Client mental health issues at trial itself

United States v. Usry, __ M.J. __, No. 1298 (C.G. Ct. Crim. App. Aug. 5, 2009).

This case discusses the different issues that can come up when there is an indication that the client is having a bad mental health day at trial.  The problem can come from medications the client is on, or an ongoing diagnosed illness such as PTSD or TBI related issues.  In Usry there are quite a few “issues.”

The report of the R.C.M. 706 board, Defense Exhibit D, records diagnoses of bipolar disorder, panic disorder, anxiety disorder, chronic posttraumatic stress disorder, and attention deficit disorder, predominantly inattentive subtype. It states that he is suffering from severe depression and is at significant risk for suicide. The report acknowledges that its findings “were made without access to all of the member’s mental health records, including documentation relating to his recent inpatient psychiatric hospitalization. . . . Nevertheless, the Board is confident of their findings and does not feel that possession of knowledge of the contents of the other treatment records would alter their findings.”

The report goes on to note “that the member’s severe depression may have influenced him to accept a plea bargain or plead guilty because of his hopelessness. Nevertheless, he is deemed mentally competent to consider his legal options, to cooperate in his defense, and to understand the legal proceedings.”

According to the letter, New England Forensic Associates conducted a comprehensive psychosexual evaluation of Appellant. Appellant “presented with an array of psychological problems to include significant symptoms of a mood disorder with both depressive and anxiety features,” reporting extended depression, suicidal thoughts, panic attacks, auditory hallucinations and “idiosyncratic thought patterns.” Dr. Shapiro had spoken with Ms. Bergson and was aware of Appellant’s medications. Dr. Shapiro also noted “overly compliant and dependent personality characteristics” in Appellant.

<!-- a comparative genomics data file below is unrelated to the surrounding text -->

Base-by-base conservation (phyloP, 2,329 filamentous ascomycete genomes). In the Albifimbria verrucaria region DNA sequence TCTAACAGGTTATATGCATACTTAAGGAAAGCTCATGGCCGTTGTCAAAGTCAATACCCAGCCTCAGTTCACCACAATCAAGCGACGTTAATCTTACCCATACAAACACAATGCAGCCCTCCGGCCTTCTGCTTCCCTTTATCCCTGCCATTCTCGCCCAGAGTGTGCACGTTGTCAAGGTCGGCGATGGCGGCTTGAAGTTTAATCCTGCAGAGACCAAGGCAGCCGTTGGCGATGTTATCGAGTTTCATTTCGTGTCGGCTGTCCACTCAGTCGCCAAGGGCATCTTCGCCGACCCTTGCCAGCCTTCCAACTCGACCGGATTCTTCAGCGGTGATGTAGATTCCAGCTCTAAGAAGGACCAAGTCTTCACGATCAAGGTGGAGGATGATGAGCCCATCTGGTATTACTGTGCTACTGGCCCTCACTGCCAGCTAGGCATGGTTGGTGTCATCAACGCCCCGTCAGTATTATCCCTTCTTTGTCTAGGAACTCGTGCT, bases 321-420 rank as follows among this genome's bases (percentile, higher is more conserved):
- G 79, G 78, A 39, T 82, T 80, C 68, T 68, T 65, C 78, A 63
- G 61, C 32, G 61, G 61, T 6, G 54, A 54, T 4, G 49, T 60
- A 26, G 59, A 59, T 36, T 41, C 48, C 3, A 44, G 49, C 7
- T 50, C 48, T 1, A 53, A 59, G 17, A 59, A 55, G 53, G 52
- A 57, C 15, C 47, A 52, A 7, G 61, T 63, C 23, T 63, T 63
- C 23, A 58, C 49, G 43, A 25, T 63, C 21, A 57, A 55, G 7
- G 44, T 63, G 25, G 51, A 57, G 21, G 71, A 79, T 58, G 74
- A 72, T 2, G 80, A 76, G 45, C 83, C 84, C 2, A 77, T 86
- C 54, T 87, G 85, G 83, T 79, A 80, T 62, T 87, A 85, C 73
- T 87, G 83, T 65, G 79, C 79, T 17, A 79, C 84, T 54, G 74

Experience tells us that most R.C.M. 706 reports are accepted often without question.  Usry challenges the reliability of the report.  The court notes:

We have found no comprehensive standards in military case law for evaluating the quality and reliability of reports required under R.C.M. 706.

While there may be no standard, the court is clear on who decides whether the client is competent.

Moreover, if an R.C.M. 706 board’s report is flawed in some degree, neither a new report nor a new inquiry is necessarily required, because the board’s conclusion is not determinative.  The military judge is ultimately responsible for the determination of an accused’s competence to stand trial. If an R.C.M. 706 board concludes that an accused is incompetent to stand trial, the board’s conclusion is not the end of the matter. The military judge must conduct a hearing to determine the accused’s competence. R.C.M. 909(d). If the board concludes the accused is competent, the military judge likewise retains responsibility to determine the accused’s competence (as Appellant points out in his Assignment of Errors and Brief). R.C.M. 706(b); United States v. Collins, 60 M.J. 261, 266 (C.A.A.F. 2004).

Perhaps CAAF will be visiting with Usry soon, although based on the nature of the providency inquiry and the responses elicited from the client I would be surprised if they grant him relief.

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